Bitcoin, wage stagnation and geopolitics: the global economy in 2018

According to Alicia Sasser Modestino, associate professor in the Northeast, the Bitcoin bubble could burst in 2018. Photo from iStock.

This story is part of our multi-part series that highlights some of the big stories and great ideas that will hit the headlines in 2018.

According to Alicia Sasser Modestino, Associate Expert in the Northeast, a labor market expert at the College of Social Sciences, the Bitcoin bubble could burst in 2018. “For many economists,” she says, “the question is not whether the bubble will burst, but when.” The following is planned for the economy in the new year.

Goldman Sachs predicts the global economy will grow 4 percent in 2018, up from 3.7 percent in 2017. What is your forecast for the economy in 2018?

For the first time since 2010, the global economy beats most forecasts in the most advanced and emerging economies. Similarly, according to key economic indicators, the US economic outlook is healthy. According to the latest Federal Reserve forecasts in early December, GDP growth should remain in the 2-3 percent range with persistently low unemployment and relatively low inflation. It’s what economists call the “Goldilocks” economy – not too hot and not too cold.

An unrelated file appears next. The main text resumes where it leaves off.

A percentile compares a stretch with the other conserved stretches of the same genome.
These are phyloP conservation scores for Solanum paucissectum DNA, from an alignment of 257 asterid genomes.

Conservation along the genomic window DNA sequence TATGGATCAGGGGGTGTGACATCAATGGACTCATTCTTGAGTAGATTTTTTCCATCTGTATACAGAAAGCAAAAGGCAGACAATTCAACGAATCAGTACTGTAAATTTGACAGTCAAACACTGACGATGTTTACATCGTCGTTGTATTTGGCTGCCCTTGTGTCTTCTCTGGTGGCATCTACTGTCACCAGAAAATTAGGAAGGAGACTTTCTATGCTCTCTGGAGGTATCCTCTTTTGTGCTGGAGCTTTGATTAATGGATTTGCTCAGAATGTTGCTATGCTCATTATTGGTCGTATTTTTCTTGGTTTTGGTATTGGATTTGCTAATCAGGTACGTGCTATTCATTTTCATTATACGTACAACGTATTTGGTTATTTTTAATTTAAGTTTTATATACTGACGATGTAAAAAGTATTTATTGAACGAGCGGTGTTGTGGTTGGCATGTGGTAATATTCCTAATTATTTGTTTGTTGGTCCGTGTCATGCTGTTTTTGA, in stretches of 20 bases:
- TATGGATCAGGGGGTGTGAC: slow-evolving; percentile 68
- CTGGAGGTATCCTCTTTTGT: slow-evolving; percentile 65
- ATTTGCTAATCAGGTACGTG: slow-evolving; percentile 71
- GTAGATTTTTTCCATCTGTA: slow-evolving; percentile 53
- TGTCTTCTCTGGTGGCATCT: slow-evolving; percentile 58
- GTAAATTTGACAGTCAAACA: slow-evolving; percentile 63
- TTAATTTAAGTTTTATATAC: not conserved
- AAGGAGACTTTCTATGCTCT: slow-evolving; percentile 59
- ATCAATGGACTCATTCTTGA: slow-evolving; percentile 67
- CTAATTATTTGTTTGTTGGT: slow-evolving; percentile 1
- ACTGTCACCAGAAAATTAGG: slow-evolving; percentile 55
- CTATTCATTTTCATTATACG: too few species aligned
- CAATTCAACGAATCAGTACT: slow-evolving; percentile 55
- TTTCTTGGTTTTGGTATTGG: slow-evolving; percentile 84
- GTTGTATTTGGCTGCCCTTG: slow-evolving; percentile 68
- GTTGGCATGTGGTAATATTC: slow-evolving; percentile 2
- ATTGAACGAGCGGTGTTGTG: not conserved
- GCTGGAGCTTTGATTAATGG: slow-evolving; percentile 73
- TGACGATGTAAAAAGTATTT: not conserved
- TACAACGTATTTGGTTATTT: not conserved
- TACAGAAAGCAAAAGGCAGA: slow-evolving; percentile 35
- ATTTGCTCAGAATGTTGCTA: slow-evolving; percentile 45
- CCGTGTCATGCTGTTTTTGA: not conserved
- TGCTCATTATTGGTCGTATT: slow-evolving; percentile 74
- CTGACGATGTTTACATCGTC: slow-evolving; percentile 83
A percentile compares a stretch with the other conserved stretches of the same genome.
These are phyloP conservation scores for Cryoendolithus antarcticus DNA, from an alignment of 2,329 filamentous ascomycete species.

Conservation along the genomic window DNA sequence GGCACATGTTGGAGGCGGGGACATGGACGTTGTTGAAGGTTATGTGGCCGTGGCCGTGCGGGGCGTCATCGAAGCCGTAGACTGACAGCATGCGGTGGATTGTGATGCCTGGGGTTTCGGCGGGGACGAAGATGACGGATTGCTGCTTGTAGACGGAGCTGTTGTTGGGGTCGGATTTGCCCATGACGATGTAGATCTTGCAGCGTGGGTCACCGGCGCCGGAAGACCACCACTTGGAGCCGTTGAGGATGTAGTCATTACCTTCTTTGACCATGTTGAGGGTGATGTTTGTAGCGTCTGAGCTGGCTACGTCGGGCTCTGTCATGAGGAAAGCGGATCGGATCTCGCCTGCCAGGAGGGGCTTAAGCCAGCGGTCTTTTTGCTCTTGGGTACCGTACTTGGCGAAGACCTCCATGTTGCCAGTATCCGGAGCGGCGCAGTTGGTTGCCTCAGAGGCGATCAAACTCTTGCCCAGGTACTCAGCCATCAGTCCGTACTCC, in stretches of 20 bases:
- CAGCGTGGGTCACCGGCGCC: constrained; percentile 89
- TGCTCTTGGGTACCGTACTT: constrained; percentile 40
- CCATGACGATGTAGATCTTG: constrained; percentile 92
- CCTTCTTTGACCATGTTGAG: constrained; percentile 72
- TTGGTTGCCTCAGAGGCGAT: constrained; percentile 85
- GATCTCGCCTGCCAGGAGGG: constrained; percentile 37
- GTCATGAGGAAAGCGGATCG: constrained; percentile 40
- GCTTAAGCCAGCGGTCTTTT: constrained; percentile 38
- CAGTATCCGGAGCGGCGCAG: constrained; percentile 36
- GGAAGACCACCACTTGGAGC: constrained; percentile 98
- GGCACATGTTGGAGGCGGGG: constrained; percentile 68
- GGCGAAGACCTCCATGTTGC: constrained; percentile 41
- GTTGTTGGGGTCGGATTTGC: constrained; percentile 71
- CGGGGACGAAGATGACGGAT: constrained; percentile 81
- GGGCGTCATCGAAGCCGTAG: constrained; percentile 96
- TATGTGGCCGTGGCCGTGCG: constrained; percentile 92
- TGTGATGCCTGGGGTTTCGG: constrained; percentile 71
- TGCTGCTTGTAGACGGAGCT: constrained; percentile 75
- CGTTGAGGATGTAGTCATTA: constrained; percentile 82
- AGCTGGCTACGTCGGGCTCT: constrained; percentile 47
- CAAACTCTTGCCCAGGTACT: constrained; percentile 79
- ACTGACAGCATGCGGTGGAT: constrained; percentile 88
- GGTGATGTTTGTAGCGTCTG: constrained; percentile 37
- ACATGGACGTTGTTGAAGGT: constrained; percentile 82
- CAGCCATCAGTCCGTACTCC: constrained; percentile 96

In view of the already tight labor market, however, the capacity reserves are rapidly declining. The question is no longer whether the output exceeds the potential, but by how much. And with the recent passage of the Republicans Tax Reform Act, which provides additional economic stimulus, that process is likely to accelerate and require action by the Federal Reserve to raise interest rates and prevent excessive overheating and greater risk of recession in the future.

I would expect the US economy to see stronger GDP growth, on the order of 2.5-3 percent, in the first half of 2018, or perhaps during the midterm elections, followed by a slowdown depending on the size and pace of the future Interest Rate Depends on Hikes – a big question mark as Janet Yellen’s term as Federal Reserve Chair ends next month.

In the US, wage growth remains weak despite an unemployment rate of just 4.1 percent. Do you expect US wage growth to stagnate in 2018?